The importance of storytelling: Sports coverage goes beyond field
April 30, 2018
“What makes sports so great?”
Well, I’m glad you asked.
I’ll stand by Grantland Rice’s old saying: “It’s not whether you win or lose; it’s how you play the game.”
For me, that phrase goes a long way. It most certainly isn’t about winning or losing, but often the person playing the game is what makes it so special.
During this past weekend, I was watching the NFL Draft. I’m one of the few who was actually tuned into the Saturday coverage to catch rounds four through seven. I imagine it was me and the families of some hopeful draftees tuning in.
Nonetheless, I love the later-round coverage. The stage doesn’t seem nearly as big and the viewer gets a bit more time to learn not about who is a proven winner, but how these athletes play the game.
Personally, I can’t get enough of watching people who put their heart into what they’re doing. It may seem cliche, but sports are so much bigger than throwing a ball back and forth. While I can rant on this subject for hours, I’ll keep this focused to one point in particular: Shaquem Griffin.
Griffin comes out of UCF and was the 141st pick in the 2018 NFL Draft. He was one of the nation’s best collegiate linebackers and ran a record-breaking 4.38 40-yard dash time at NFL Combine, the fastest by any linebacker ever.
Griffin is also missing a hand.
However, Griffin’s disability has become the least of his worries, and the 22-year-old has achieved the dream of landing on an NFL roster. Even sweeter, the roster Griffin will call home is the Seattle Seahawks, the same team his brother, Shaquill Griffin, has been on for a year.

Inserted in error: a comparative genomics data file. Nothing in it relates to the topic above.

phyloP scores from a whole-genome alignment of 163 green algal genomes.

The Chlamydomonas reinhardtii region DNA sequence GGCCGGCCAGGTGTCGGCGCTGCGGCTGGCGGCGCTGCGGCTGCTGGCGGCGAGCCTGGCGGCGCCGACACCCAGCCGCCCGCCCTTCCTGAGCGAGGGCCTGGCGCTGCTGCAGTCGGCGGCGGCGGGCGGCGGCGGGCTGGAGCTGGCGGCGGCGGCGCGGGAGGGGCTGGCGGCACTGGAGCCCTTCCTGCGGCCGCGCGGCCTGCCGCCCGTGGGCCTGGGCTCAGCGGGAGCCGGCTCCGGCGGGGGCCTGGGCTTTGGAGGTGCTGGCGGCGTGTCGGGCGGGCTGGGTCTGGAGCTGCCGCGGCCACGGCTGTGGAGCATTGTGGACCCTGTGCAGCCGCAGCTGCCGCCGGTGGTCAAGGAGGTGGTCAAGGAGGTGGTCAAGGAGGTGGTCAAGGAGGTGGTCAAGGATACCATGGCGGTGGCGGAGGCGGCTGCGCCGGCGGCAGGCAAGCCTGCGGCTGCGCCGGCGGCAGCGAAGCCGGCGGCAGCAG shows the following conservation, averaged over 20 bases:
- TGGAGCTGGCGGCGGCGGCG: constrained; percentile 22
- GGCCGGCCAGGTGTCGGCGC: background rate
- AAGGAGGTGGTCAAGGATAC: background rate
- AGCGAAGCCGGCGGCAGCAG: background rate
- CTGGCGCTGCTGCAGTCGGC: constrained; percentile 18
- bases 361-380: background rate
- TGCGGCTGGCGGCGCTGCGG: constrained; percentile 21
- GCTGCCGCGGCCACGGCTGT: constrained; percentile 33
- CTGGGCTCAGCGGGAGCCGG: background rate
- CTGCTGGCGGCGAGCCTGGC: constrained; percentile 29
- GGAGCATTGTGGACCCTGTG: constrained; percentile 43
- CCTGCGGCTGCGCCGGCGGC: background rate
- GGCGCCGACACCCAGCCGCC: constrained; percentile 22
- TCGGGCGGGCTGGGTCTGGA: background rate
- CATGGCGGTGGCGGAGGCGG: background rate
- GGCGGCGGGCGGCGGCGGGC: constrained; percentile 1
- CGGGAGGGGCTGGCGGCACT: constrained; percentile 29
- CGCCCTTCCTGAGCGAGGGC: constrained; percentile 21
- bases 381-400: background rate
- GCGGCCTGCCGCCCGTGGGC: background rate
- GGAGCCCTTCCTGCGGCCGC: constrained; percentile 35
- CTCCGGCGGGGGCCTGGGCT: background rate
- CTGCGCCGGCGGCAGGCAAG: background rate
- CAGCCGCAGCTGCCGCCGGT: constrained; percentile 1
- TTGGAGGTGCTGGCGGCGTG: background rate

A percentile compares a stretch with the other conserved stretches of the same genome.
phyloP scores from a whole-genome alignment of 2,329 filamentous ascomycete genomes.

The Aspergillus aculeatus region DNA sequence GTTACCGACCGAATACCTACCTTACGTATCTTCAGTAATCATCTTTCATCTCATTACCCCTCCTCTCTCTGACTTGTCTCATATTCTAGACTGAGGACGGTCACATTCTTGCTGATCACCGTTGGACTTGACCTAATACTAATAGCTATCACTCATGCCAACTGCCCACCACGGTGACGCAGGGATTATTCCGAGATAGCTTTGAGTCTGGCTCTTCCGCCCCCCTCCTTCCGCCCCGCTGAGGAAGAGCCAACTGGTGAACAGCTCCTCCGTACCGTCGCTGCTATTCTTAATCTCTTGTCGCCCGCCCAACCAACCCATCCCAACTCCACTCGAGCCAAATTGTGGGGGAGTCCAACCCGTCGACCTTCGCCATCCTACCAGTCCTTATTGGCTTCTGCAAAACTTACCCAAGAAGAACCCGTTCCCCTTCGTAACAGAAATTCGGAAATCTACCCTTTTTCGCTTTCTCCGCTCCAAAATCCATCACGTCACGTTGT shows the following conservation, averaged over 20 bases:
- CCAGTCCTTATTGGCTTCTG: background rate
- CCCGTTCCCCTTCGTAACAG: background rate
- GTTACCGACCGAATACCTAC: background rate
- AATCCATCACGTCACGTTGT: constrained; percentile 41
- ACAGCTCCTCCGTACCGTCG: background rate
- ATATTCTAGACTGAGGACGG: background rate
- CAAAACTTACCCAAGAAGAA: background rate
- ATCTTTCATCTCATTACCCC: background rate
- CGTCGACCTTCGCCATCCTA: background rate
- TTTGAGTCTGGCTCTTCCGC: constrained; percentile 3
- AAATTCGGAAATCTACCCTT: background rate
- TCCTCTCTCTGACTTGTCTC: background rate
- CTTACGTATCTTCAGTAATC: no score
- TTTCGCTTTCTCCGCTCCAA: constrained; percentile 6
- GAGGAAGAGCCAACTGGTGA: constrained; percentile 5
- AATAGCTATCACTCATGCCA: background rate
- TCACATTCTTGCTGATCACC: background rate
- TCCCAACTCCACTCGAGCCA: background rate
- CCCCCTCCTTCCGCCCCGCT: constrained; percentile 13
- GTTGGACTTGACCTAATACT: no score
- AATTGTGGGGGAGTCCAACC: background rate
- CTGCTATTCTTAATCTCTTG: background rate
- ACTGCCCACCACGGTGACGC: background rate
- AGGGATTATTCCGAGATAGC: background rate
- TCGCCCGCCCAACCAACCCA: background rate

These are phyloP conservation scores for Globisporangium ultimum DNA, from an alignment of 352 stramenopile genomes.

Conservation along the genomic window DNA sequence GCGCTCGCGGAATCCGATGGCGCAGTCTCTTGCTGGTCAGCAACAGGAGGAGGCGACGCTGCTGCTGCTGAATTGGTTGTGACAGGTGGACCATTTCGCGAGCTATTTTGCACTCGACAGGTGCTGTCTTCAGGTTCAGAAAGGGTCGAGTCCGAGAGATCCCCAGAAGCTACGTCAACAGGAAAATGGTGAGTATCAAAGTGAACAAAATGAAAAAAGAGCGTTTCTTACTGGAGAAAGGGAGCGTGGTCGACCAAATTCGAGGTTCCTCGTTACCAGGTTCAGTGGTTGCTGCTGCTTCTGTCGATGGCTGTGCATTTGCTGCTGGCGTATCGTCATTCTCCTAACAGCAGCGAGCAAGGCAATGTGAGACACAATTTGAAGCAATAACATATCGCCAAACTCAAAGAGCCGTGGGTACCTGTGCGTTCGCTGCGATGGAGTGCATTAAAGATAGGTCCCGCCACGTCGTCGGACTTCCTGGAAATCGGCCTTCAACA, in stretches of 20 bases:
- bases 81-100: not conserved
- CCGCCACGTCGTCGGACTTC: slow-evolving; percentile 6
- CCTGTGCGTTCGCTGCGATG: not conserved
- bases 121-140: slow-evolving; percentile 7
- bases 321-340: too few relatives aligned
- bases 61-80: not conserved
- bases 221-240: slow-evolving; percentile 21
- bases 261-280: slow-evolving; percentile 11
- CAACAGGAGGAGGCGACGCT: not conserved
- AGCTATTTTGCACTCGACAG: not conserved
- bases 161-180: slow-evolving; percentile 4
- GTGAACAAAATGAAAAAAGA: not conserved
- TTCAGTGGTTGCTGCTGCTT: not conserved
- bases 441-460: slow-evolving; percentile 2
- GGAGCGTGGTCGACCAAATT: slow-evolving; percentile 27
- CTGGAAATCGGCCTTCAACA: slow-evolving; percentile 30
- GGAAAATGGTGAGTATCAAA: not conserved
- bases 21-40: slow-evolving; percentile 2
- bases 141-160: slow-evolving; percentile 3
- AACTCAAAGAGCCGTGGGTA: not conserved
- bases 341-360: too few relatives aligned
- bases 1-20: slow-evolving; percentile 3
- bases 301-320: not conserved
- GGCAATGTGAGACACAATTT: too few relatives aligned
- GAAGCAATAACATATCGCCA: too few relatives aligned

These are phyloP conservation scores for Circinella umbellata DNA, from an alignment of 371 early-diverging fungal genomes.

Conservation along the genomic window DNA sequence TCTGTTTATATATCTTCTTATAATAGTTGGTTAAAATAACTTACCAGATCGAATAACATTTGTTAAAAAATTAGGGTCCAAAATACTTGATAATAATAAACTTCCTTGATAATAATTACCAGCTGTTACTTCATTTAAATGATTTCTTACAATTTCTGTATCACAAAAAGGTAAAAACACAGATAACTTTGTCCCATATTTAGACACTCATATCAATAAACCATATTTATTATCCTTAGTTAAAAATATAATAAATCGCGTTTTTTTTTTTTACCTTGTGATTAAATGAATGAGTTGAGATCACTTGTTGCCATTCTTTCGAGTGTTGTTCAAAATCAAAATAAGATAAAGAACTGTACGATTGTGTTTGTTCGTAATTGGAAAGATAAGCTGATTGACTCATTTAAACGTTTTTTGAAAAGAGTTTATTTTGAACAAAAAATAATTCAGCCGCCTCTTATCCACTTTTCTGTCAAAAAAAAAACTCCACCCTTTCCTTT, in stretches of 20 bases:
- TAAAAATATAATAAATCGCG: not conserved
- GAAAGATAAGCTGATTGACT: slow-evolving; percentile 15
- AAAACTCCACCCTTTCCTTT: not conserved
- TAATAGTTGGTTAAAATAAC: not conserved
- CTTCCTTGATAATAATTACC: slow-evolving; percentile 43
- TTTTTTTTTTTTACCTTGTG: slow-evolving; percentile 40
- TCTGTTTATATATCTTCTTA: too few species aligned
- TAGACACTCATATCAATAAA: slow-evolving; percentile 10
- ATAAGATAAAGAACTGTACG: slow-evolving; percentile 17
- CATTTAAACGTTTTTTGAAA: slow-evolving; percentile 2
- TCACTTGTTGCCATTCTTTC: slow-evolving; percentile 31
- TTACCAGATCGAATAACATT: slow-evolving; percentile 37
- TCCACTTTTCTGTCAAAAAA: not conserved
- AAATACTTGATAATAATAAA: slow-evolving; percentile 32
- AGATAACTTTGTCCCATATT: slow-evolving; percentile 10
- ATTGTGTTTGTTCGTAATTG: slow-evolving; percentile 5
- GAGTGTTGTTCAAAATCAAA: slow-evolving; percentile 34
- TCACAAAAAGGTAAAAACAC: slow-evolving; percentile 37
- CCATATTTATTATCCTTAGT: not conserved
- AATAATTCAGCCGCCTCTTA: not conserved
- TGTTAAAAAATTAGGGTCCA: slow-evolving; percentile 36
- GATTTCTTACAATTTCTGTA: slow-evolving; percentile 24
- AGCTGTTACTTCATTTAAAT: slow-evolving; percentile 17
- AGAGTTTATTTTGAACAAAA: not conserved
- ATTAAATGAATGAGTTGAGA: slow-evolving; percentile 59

As Griffin got the call from the Seahawks organization, the powerful moment was caught on video. The two brothers embraced while a room full of friends and family followed suit.
The story of Griffin is worth a closer look, and I recommend digging deeper. His path not only shows how a disability doesn’t define who you are, but it also shows the impact sports can have on an individual.
Every athlete, coach or even waterboy/girl has a story that goes beyond what’s happening on the field, court, course, track or whatever. The power of sports lies within those individuals and not within the 4.38 dash time by Griffin (still very cool).
How a person plays the game also has to do with why they play the game. I sit here in the sports editor position for only a little over a month now, and a goal I hope to continue to pursue is finding out more about why people play the game. The truly great sports stories will never come from a game recap.
Covering collegiate athletics opens the door for a wide range of storylines. Not to mention, a look into non-revenue sports that may not have as much popularity nationwide will lead to some incredibly interesting stories.
No matter the sport, plenty of stories are waiting to be shared and we need to continually stress the importance of telling these stories.